Fall means leaves are falling and most likely covering your lawn. Time to rake them up. However, preparing your yard for colder temperatures makes a huge difference in maintaining the health of your lawn. Take a look at the Fall yard chores that will help keep your grass happy and healthy. Doing these simple tasks will lead to healthier and greener grass next Spring.
Aerate the Soil
Aerating means to make holes in the ground and remove plugs of soil. It is one of the most important task you can do to maintain a healthy and great looking lawn. It creates extra space in the soil to allow air, nutrients and water to enter, helping roots to thrive. It also provides relief due to compaction caused by foot traffic. Aerate your lawn at least once a year, or do it twice or even three times each year if you can. Fall is the best time to get this done. You can rent a lawn aerator at any home and garden equipment rental store or hire a professional to do it for you. If you are going to do it yourself, make sure you have an aerator that actually removes plugs of soil rather than one that just pokes holes in the ground.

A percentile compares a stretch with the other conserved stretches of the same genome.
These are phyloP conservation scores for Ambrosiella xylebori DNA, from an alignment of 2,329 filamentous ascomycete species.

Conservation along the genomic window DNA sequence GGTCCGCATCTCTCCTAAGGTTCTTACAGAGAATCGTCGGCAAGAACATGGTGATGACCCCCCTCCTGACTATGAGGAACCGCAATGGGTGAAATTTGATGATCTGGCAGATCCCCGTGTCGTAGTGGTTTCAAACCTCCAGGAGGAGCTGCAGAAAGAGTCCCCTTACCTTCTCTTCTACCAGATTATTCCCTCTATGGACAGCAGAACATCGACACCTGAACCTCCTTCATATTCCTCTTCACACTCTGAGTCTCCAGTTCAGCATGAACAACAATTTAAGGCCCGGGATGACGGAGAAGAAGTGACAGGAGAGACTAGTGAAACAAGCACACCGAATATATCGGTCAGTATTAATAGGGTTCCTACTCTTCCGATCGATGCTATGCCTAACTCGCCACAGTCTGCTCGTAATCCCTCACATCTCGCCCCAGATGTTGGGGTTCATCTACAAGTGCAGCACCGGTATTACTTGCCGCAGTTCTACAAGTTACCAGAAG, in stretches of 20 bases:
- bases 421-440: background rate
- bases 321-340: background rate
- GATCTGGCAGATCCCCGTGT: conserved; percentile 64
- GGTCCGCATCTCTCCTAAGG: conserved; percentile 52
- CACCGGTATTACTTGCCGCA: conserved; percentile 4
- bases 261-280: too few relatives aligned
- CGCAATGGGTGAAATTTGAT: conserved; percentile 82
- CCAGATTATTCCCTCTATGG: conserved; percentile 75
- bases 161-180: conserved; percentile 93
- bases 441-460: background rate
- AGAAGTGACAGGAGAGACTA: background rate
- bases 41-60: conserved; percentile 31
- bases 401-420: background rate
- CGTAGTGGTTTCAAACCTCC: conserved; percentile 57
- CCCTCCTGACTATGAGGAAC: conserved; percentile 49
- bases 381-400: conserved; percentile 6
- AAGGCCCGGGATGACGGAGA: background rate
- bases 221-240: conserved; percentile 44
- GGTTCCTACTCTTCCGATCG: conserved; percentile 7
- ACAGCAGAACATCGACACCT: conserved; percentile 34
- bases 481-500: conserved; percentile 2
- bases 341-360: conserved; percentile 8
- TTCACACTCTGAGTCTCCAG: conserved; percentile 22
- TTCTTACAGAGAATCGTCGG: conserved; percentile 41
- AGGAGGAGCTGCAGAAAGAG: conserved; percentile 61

Overseed Thin Spots of the Lawn
After you aerate your lawn it is a good time to plant new grass seeds. While planting new, seeds doesn’t exactly sound like the best way to prep the garden for winter, it can really help. Fall is the best time to establish new cool-season grass plants. Try to overseed in early Fall once the intense heat of summer is gone, but at least six weeks before the ground freezes.
Fertilize in the Fall
It is recommended to fertilize your lawn four times a year for the best results. However, if you can only fertilize once a year, you will still have a good looking and healthy lawn if you only fertilize in Fall. Make sure you choose a fertilizer that's labeled 4-1-2. Those numbers refer to the percentages of nitrogen, phosphorus and potassium in the fertilizer. You can always ask an expert at a garden center for advice about the best fertilizer blend for your grass type and soil conditions. Apply the fertilizer about three weeks before the last mowing of the season. Fertilizing in the fall provides energy and nutrients for the grass roots as they multiply in cooler weather before the grass goes dormant. The roots store food for the winter as well, which gives the grass an initial growth spurt when it emerges from dormancy in Spring.
Water in the Fall
It is important to remember that your lawn still needs water in Fall even though the leaves are changing, and your grass isn't growing as fast. Watering in the fall helps your lawn recover from summer stress and gain strength for the cooler temperatures that lie ahead. Also, if you fertilize in the fall, watering is necessary for the fertilizer to dissolve and soak into the ground where it's needed. So don't put your hoses or sprinklers away until the ground starts to freeze. Your fall grass still needs the water.